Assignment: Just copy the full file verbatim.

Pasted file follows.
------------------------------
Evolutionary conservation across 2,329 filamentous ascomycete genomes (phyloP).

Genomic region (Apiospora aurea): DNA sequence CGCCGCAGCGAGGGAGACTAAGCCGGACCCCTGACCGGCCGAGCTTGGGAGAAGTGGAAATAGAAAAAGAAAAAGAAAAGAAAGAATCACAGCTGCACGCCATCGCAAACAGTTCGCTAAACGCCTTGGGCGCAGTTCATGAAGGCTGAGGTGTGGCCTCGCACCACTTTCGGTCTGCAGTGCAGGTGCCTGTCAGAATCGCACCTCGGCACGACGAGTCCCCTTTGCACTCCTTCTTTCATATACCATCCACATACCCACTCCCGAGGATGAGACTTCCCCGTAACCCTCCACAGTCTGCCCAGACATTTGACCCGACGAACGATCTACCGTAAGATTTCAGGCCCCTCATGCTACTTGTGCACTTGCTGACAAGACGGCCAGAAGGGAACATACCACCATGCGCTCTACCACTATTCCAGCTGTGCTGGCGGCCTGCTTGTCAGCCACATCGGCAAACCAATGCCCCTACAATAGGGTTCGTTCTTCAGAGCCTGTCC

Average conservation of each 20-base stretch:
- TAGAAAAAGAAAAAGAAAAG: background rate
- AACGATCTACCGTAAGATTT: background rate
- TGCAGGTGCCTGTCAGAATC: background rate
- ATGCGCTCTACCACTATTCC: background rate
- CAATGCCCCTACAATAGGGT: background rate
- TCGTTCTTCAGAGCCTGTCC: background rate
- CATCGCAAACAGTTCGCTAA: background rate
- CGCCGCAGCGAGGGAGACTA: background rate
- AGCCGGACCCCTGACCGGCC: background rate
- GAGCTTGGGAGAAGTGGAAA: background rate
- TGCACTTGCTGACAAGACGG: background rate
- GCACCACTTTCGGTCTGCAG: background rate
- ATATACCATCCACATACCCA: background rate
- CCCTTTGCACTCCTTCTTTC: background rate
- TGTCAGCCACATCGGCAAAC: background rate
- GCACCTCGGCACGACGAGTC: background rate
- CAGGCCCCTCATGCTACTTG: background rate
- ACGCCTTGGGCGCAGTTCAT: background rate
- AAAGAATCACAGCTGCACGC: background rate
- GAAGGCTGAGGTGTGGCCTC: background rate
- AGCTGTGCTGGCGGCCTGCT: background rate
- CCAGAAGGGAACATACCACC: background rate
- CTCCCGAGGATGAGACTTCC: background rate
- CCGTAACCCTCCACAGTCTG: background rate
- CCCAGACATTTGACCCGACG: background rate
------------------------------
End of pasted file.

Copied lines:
Evolutionary conservation across 2,329 filamentous ascomycete genomes (phyloP).

Genomic region (Apiospora aurea): DNA sequence CGCCGCAGCGAGGGAGACTAAGCCGGACCCCTGACCGGCCGAGCTTGGGAGAAGTGGAAATAGAAAAAGAAAAAGAAAAGAAAGAATCACAGCTGCACGCCATCGCAAACAGTTCGCTAAACGCCTTGGGCGCAGTTCATGAAGGCTGAGGTGTGGCCTCGCACCACTTTCGGTCTGCAGTGCAGGTGCCTGTCAGAATCGCACCTCGGCACGACGAGTCCCCTTTGCACTCCTTCTTTCATATACCATCCACATACCCACTCCCGAGGATGAGACTTCCCCGTAACCCTCCACAGTCTGCCCAGACATTTGACCCGACGAACGATCTACCGTAAGATTTCAGGCCCCTCATGCTACTTGTGCACTTGCTGACAAGACGGCCAGAAGGGAACATACCACCATGCGCTCTACCACTATTCCAGCTGTGCTGGCGGCCTGCTTGTCAGCCACATCGGCAAACCAATGCCCCTACAATAGGGTTCGTTCTTCAGAGCCTGTCC

Average conservation of each 20-base stretch:
- TAGAAAAAGAAAAAGAAAAG: background rate
- AACGATCTACCGTAAGATTT: background rate
- TGCAGGTGCCTGTCAGAATC: background rate
- ATGCGCTCTACCACTATTCC: background rate
- CAATGCCCCTACAATAGGGT: background rate
- TCGTTCTTCAGAGCCTGTCC: background rate
- CATCGCAAACAGTTCGCTAA: background rate
- CGCCGCAGCGAGGGAGACTA: background rate
- AGCCGGACCCCTGACCGGCC: background rate
- GAGCTTGGGAGAAGTGGAAA: background rate
- TGCACTTGCTGACAAGACGG: background rate
- GCACCACTTTCGGTCTGCAG: background rate
- ATATACCATCCACATACCCA: background rate
- CCCTTTGCACTCCTTCTTTC: background rate
- TGTCAGCCACATCGGCAAAC: background rate
- GCACCTCGGCACGACGAGTC: background rate
- CAGGCCCCTCATGCTACTTG: background rate
- ACGCCTTGGGCGCAGTTCAT: background rate
- AAAGAATCACAGCTGCACGC: background rate
- GAAGGCTGAGGTGTGGCCTC: background rate
- AGCTGTGCTGGCGGCCTGCT: background rate
- CCAGAAGGGAACATACCACC: background rate
- CTCCCGAGGATGAGACTTCC: background rate
- CCGTAACCCTCCACAGTCTG: background rate
- CCCAGACATTTGACCCGACG: background rate